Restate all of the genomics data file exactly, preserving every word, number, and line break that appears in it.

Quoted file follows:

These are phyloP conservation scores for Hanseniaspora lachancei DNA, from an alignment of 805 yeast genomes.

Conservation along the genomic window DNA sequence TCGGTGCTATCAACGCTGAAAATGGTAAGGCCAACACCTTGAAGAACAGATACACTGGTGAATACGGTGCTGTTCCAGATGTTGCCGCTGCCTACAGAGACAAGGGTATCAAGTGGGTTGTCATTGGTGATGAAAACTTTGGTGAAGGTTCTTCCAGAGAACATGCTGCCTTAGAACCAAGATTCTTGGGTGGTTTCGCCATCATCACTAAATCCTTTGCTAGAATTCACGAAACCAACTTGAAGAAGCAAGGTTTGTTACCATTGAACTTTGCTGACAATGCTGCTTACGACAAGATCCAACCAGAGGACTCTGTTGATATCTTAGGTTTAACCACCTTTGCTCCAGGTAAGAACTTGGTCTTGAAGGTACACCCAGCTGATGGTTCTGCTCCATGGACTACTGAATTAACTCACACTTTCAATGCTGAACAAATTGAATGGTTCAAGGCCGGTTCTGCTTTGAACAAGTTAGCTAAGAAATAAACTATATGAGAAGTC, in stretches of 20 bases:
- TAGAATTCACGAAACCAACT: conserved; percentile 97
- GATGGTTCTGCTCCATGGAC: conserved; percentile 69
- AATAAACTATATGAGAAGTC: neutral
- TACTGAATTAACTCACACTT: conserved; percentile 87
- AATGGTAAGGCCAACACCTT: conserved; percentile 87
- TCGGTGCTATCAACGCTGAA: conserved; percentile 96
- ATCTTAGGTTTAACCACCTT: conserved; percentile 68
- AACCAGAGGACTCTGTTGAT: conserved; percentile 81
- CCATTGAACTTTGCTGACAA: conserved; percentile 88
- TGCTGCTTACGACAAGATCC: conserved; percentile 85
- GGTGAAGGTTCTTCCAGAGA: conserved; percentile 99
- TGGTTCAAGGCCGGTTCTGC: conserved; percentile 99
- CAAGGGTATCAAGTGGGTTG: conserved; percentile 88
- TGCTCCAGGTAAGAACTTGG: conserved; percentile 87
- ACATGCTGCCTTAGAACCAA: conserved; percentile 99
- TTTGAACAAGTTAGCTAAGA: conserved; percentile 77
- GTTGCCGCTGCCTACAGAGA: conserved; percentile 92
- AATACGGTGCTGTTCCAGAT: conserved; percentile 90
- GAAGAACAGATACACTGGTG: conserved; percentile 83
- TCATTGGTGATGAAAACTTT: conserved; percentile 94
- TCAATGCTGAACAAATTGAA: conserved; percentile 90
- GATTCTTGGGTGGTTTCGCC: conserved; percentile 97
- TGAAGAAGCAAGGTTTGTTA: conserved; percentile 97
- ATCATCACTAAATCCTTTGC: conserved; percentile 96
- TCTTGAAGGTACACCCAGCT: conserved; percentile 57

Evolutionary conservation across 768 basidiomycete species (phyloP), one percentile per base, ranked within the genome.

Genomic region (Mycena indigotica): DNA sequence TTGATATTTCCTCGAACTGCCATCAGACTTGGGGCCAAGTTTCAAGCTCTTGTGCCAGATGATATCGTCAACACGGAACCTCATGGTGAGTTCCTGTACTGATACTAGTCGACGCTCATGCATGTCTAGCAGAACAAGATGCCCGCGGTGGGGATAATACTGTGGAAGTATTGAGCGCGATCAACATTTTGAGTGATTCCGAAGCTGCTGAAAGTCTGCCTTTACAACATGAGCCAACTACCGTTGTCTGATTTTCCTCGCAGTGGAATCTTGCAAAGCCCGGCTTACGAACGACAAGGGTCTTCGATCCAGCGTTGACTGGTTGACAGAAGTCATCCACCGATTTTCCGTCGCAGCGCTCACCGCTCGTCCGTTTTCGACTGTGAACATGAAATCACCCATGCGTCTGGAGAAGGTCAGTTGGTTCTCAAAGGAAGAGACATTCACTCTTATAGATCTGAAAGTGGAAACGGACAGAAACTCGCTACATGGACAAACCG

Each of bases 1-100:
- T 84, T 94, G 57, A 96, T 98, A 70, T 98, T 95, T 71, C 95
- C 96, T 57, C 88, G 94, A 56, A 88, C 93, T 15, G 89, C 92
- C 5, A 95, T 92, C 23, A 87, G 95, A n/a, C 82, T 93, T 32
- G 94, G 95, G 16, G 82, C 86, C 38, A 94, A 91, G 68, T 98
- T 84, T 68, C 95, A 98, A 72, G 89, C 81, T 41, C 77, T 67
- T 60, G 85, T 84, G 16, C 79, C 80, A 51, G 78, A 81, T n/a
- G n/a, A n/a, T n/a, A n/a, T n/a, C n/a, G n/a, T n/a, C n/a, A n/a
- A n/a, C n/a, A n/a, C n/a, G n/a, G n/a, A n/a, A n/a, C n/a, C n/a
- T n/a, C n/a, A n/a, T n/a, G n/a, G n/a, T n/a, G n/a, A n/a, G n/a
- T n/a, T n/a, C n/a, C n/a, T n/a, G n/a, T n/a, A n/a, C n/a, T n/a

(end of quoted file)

These are phyloP conservation scores for Hanseniaspora lachancei DNA, from an alignment of 805 yeast genomes.

Conservation along the genomic window DNA sequence TCGGTGCTATCAACGCTGAAAATGGTAAGGCCAACACCTTGAAGAACAGATACACTGGTGAATACGGTGCTGTTCCAGATGTTGCCGCTGCCTACAGAGACAAGGGTATCAAGTGGGTTGTCATTGGTGATGAAAACTTTGGTGAAGGTTCTTCCAGAGAACATGCTGCCTTAGAACCAAGATTCTTGGGTGGTTTCGCCATCATCACTAAATCCTTTGCTAGAATTCACGAAACCAACTTGAAGAAGCAAGGTTTGTTACCATTGAACTTTGCTGACAATGCTGCTTACGACAAGATCCAACCAGAGGACTCTGTTGATATCTTAGGTTTAACCACCTTTGCTCCAGGTAAGAACTTGGTCTTGAAGGTACACCCAGCTGATGGTTCTGCTCCATGGACTACTGAATTAACTCACACTTTCAATGCTGAACAAATTGAATGGTTCAAGGCCGGTTCTGCTTTGAACAAGTTAGCTAAGAAATAAACTATATGAGAAGTC, in stretches of 20 bases:
- TAGAATTCACGAAACCAACT: conserved; percentile 97
- GATGGTTCTGCTCCATGGAC: conserved; percentile 69
- AATAAACTATATGAGAAGTC: neutral
- TACTGAATTAACTCACACTT: conserved; percentile 87
- AATGGTAAGGCCAACACCTT: conserved; percentile 87
- TCGGTGCTATCAACGCTGAA: conserved; percentile 96
- ATCTTAGGTTTAACCACCTT: conserved; percentile 68
- AACCAGAGGACTCTGTTGAT: conserved; percentile 81
- CCATTGAACTTTGCTGACAA: conserved; percentile 88
- TGCTGCTTACGACAAGATCC: conserved; percentile 85
- GGTGAAGGTTCTTCCAGAGA: conserved; percentile 99
- TGGTTCAAGGCCGGTTCTGC: conserved; percentile 99
- CAAGGGTATCAAGTGGGTTG: conserved; percentile 88
- TGCTCCAGGTAAGAACTTGG: conserved; percentile 87
- ACATGCTGCCTTAGAACCAA: conserved; percentile 99
- TTTGAACAAGTTAGCTAAGA: conserved; percentile 77
- GTTGCCGCTGCCTACAGAGA: conserved; percentile 92
- AATACGGTGCTGTTCCAGAT: conserved; percentile 90
- GAAGAACAGATACACTGGTG: conserved; percentile 83
- TCATTGGTGATGAAAACTTT: conserved; percentile 94
- TCAATGCTGAACAAATTGAA: conserved; percentile 90
- GATTCTTGGGTGGTTTCGCC: conserved; percentile 97
- TGAAGAAGCAAGGTTTGTTA: conserved; percentile 97
- ATCATCACTAAATCCTTTGC: conserved; percentile 96
- TCTTGAAGGTACACCCAGCT: conserved; percentile 57

Evolutionary conservation across 768 basidiomycete species (phyloP), one percentile per base, ranked within the genome.

Genomic region (Mycena indigotica): DNA sequence TTGATATTTCCTCGAACTGCCATCAGACTTGGGGCCAAGTTTCAAGCTCTTGTGCCAGATGATATCGTCAACACGGAACCTCATGGTGAGTTCCTGTACTGATACTAGTCGACGCTCATGCATGTCTAGCAGAACAAGATGCCCGCGGTGGGGATAATACTGTGGAAGTATTGAGCGCGATCAACATTTTGAGTGATTCCGAAGCTGCTGAAAGTCTGCCTTTACAACATGAGCCAACTACCGTTGTCTGATTTTCCTCGCAGTGGAATCTTGCAAAGCCCGGCTTACGAACGACAAGGGTCTTCGATCCAGCGTTGACTGGTTGACAGAAGTCATCCACCGATTTTCCGTCGCAGCGCTCACCGCTCGTCCGTTTTCGACTGTGAACATGAAATCACCCATGCGTCTGGAGAAGGTCAGTTGGTTCTCAAAGGAAGAGACATTCACTCTTATAGATCTGAAAGTGGAAACGGACAGAAACTCGCTACATGGACAAACCG

Each of bases 1-100:
- T 84, T 94, G 57, A 96, T 98, A 70, T 98, T 95, T 71, C 95
- C 96, T 57, C 88, G 94, A 56, A 88, C 93, T 15, G 89, C 92
- C 5, A 95, T 92, C 23, A 87, G 95, A n/a, C 82, T 93, T 32
- G 94, G 95, G 16, G 82, C 86, C 38, A 94, A 91, G 68, T 98
- T 84, T 68, C 95, A 98, A 72, G 89, C 81, T 41, C 77, T 67
- T 60, G 85, T 84, G 16, C 79, C 80, A 51, G 78, A 81, T n/a
- G n/a, A n/a, T n/a, A n/a, T n/a, C n/a, G n/a, T n/a, C n/a, A n/a
- A n/a, C n/a, A n/a, C n/a, G n/a, G n/a, A n/a, A n/a, C n/a, C n/a
- T n/a, C n/a, A n/a, T n/a, G n/a, G n/a, T n/a, G n/a, A n/a, G n/a
- T n/a, T n/a, C n/a, C n/a, T n/a, G n/a, T n/a, A n/a, C n/a, T n/a